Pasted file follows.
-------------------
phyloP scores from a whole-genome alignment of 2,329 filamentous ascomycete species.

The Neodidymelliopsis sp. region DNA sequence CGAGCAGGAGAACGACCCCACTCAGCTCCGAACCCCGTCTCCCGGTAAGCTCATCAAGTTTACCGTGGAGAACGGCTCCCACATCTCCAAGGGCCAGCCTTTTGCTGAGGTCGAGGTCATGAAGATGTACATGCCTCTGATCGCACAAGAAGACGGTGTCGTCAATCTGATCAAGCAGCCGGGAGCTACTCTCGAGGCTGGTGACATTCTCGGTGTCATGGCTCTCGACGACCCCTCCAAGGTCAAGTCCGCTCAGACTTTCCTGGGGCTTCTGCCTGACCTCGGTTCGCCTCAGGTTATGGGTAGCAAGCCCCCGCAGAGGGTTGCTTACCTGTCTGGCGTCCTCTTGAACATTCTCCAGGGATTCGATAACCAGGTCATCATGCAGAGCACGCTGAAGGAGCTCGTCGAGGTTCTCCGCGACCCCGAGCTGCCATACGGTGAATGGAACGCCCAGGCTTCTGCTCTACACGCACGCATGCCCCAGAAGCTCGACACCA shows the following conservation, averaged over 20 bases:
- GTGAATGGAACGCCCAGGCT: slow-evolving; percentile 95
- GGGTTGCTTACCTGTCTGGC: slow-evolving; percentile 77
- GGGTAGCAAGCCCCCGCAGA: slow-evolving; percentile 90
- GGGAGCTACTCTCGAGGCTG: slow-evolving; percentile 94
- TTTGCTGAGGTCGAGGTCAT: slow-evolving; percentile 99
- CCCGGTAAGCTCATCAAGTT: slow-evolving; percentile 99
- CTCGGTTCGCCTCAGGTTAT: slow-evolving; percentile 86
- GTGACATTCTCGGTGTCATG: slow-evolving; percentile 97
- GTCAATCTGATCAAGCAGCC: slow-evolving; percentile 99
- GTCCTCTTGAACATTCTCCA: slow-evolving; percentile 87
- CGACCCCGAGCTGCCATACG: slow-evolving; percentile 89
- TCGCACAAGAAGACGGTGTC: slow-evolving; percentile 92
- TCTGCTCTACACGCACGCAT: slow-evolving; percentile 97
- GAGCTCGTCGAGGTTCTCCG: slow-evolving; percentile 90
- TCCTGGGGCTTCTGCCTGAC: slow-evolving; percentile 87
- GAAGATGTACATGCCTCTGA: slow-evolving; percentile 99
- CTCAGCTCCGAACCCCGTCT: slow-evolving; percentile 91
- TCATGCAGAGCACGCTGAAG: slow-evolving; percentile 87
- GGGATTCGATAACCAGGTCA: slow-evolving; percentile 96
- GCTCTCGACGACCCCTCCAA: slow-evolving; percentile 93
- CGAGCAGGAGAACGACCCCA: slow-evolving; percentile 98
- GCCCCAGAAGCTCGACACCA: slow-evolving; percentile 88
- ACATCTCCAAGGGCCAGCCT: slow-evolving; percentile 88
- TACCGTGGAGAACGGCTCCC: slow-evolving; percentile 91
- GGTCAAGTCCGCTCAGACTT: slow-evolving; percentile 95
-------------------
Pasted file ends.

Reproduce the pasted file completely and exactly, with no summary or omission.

phyloP scores from a whole-genome alignment of 2,329 filamentous ascomycete species.

The Neodidymelliopsis sp. region DNA sequence CGAGCAGGAGAACGACCCCACTCAGCTCCGAACCCCGTCTCCCGGTAAGCTCATCAAGTTTACCGTGGAGAACGGCTCCCACATCTCCAAGGGCCAGCCTTTTGCTGAGGTCGAGGTCATGAAGATGTACATGCCTCTGATCGCACAAGAAGACGGTGTCGTCAATCTGATCAAGCAGCCGGGAGCTACTCTCGAGGCTGGTGACATTCTCGGTGTCATGGCTCTCGACGACCCCTCCAAGGTCAAGTCCGCTCAGACTTTCCTGGGGCTTCTGCCTGACCTCGGTTCGCCTCAGGTTATGGGTAGCAAGCCCCCGCAGAGGGTTGCTTACCTGTCTGGCGTCCTCTTGAACATTCTCCAGGGATTCGATAACCAGGTCATCATGCAGAGCACGCTGAAGGAGCTCGTCGAGGTTCTCCGCGACCCCGAGCTGCCATACGGTGAATGGAACGCCCAGGCTTCTGCTCTACACGCACGCATGCCCCAGAAGCTCGACACCA shows the following conservation, averaged over 20 bases:
- GTGAATGGAACGCCCAGGCT: slow-evolving; percentile 95
- GGGTTGCTTACCTGTCTGGC: slow-evolving; percentile 77
- GGGTAGCAAGCCCCCGCAGA: slow-evolving; percentile 90
- GGGAGCTACTCTCGAGGCTG: slow-evolving; percentile 94
- TTTGCTGAGGTCGAGGTCAT: slow-evolving; percentile 99
- CCCGGTAAGCTCATCAAGTT: slow-evolving; percentile 99
- CTCGGTTCGCCTCAGGTTAT: slow-evolving; percentile 86
- GTGACATTCTCGGTGTCATG: slow-evolving; percentile 97
- GTCAATCTGATCAAGCAGCC: slow-evolving; percentile 99
- GTCCTCTTGAACATTCTCCA: slow-evolving; percentile 87
- CGACCCCGAGCTGCCATACG: slow-evolving; percentile 89
- TCGCACAAGAAGACGGTGTC: slow-evolving; percentile 92
- TCTGCTCTACACGCACGCAT: slow-evolving; percentile 97
- GAGCTCGTCGAGGTTCTCCG: slow-evolving; percentile 90
- TCCTGGGGCTTCTGCCTGAC: slow-evolving; percentile 87
- GAAGATGTACATGCCTCTGA: slow-evolving; percentile 99
- CTCAGCTCCGAACCCCGTCT: slow-evolving; percentile 91
- TCATGCAGAGCACGCTGAAG: slow-evolving; percentile 87
- GGGATTCGATAACCAGGTCA: slow-evolving; percentile 96
- GCTCTCGACGACCCCTCCAA: slow-evolving; percentile 93
- CGAGCAGGAGAACGACCCCA: slow-evolving; percentile 98
- GCCCCAGAAGCTCGACACCA: slow-evolving; percentile 88
- ACATCTCCAAGGGCCAGCCT: slow-evolving; percentile 88
- TACCGTGGAGAACGGCTCCC: slow-evolving; percentile 91
- GGTCAAGTCCGCTCAGACTT: slow-evolving; percentile 95